States hardest hit by the economic aftermath of the September terrorist attacks took action last week to shield public schools from the most severe budget cuts— at least for now.
Florida legislators cut $800 million from the current state budget in a special session that ended Nov. 1. Only $120 million of those cuts will affect K-12 schools directly. But more cuts may be ahead, as the state reels from a drop in tourism and the dollars that come with it.
Meanwhile, in New York, Gov. George E. Pataki, a Republican, signed a supplemental budget bill Nov. 1 that added $200 million in school aid to the $382 million increase that lawmakers passed in August. That raises the state’s K-12 budget for fiscal 2002 to $14.3 billion.
For the most part, though, states were busy cutting their budgets.
South Carolina may fail to implement its school accountability law fully because of a shortfall, and other states, including Georgia and Nebraska, are working through midyear cuts that are related to the general economic downturn. (“States’ Wallets Grow Thinner After Sept. 11,” Oct. 31, 2001).
In Florida, feuding Republican lawmakers left Tallahassee last week without completely resolving their budget predicament.
The state must deal with a $1.3 billion shortfall this fiscal year, but the legislature cut only $800 million before the end of its special session, leaving the rest to another special session soon, or during the regular session that begins in January.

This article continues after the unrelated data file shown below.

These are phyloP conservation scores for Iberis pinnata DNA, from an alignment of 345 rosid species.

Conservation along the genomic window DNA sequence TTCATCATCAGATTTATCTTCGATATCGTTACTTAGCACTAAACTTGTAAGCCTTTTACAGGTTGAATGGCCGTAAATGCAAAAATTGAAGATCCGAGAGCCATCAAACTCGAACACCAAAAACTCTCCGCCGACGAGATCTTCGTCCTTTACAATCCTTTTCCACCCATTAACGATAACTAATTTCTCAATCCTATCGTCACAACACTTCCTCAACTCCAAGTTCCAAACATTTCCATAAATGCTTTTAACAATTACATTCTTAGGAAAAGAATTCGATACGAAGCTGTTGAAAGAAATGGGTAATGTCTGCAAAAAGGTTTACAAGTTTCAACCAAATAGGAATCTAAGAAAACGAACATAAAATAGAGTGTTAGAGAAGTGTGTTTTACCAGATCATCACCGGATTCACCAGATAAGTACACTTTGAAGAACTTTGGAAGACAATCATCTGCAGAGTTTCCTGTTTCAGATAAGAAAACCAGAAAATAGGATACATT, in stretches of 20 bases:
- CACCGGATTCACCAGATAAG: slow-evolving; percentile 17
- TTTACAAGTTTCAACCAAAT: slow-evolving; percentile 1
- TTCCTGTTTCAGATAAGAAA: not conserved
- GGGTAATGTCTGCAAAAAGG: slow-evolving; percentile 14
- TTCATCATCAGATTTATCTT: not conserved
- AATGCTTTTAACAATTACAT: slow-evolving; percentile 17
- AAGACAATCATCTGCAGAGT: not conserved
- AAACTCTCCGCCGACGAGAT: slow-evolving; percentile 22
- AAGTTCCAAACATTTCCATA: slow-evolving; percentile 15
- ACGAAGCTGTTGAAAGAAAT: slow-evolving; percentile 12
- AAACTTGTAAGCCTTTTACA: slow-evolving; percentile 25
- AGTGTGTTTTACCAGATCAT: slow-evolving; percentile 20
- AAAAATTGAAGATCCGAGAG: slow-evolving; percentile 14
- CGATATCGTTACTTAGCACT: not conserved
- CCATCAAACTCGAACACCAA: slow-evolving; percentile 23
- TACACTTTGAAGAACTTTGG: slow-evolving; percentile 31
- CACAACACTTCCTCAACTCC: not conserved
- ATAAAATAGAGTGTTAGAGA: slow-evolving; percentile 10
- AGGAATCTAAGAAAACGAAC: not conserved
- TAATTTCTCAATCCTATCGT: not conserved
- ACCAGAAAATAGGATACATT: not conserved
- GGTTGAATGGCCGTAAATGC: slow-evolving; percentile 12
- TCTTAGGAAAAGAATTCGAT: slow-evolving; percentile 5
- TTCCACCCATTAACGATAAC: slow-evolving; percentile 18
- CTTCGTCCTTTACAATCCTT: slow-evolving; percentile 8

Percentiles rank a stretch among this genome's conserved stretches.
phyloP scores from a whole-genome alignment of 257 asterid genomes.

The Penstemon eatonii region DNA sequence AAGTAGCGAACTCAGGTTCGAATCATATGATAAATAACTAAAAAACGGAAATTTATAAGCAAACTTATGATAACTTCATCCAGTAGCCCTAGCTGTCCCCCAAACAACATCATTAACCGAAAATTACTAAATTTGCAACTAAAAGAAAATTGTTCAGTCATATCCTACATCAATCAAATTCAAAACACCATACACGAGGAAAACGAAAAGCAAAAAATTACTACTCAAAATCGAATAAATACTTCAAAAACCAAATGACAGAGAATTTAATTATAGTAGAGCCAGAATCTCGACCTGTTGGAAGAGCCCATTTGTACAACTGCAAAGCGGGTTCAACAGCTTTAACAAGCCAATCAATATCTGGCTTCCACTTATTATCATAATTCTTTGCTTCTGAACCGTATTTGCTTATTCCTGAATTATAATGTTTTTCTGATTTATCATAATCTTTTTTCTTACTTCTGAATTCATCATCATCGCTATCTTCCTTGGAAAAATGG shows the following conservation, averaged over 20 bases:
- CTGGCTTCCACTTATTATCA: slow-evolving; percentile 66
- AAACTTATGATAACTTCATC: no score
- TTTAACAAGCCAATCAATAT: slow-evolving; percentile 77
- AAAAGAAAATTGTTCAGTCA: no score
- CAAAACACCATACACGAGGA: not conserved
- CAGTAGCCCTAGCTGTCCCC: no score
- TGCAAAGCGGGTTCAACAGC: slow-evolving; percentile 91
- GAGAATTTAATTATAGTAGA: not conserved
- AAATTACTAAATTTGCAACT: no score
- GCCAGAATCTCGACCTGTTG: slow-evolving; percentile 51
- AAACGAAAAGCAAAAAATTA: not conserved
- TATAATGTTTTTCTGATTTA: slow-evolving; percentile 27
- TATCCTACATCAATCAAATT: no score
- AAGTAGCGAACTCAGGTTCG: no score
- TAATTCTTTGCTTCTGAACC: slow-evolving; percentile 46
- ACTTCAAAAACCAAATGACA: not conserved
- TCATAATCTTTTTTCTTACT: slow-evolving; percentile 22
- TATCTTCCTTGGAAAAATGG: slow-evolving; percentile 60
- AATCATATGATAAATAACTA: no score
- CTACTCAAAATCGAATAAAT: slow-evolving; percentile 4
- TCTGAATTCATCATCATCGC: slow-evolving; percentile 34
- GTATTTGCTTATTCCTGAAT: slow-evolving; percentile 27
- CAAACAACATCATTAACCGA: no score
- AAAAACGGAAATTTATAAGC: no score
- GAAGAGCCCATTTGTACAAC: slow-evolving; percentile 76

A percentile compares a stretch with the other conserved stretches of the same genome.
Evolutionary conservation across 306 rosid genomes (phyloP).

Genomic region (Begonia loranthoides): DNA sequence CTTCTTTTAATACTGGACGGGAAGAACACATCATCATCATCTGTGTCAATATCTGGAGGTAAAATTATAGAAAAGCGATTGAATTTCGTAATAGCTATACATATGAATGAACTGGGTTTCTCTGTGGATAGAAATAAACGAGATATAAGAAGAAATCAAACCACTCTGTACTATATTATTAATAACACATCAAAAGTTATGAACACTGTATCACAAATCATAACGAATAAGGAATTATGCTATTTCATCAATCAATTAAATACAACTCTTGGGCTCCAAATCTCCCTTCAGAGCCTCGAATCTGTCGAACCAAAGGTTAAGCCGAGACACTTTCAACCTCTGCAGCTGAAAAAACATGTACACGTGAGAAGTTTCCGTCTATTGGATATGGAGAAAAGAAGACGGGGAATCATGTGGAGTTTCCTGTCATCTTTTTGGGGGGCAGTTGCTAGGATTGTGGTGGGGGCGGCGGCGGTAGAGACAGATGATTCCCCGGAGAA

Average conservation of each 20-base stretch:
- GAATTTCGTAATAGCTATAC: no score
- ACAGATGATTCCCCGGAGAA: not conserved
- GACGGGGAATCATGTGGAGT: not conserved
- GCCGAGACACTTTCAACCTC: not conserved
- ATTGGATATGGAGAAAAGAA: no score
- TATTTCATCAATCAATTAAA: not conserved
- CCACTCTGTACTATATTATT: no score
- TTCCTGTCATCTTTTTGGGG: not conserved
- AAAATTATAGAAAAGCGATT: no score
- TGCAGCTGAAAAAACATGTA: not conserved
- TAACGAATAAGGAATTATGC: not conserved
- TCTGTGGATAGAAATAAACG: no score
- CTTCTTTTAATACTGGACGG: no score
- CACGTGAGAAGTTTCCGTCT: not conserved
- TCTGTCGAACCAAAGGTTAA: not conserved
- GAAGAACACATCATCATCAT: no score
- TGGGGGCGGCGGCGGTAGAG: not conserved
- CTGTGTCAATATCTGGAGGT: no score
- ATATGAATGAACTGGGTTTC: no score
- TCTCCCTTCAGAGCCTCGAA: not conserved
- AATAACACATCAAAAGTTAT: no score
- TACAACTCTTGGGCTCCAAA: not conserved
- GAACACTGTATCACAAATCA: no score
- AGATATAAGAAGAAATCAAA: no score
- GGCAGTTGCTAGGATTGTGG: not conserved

“We have temporarily dodged the bullet,” said Wayne Blanton, the executive director of the Florida School Boards Association. “But the shooting is not over.”
Most Florida districts will avoid layoffs and other severe cuts, but must slice 1 percent or more from their local budgets in the current fiscal year.
Mr. Blanton’s group and other education advocates had proposed that the legislature allow districts more flexibility with state money earmarked for certain uses, such as school construction and renovation. But the lawmakers rejected that plan.
School district leaders may be forced to cut another 1 percent or more from their budgets, as Florida must close the remaining deficit of some $500 million in the coming months, Mr. Blanton said.
“I’m telling my districts to brush off their 1999-2000 budgets, because that’s about what we’re going back to,” he said.
While Gov. Jeb Bush, a Republican, has said that he was pleased with the results of the special session, observers speculated last week that he might veto part or all of the budget cuts. Mr. Bush was expected to receive the budget this week.
Crunching the Numbers
New York educators welcomed the budget news in their state, despite some concerns over spending totals and some strings that are attached.
It’s the fourth year of significant budget increases for Empire State schools, but legislative plans at the beginning of the year had suggested this year’s increase would be much larger.
By approving the $200 million supplement, however, New York lawmakers did bail out some school districts that were considering layoffs.
But to the dismay of some educators, the legislature earmarked half the $200 million for specific programs—such as teacher-training centers run by unions—leaving districts little leeway in spending the money.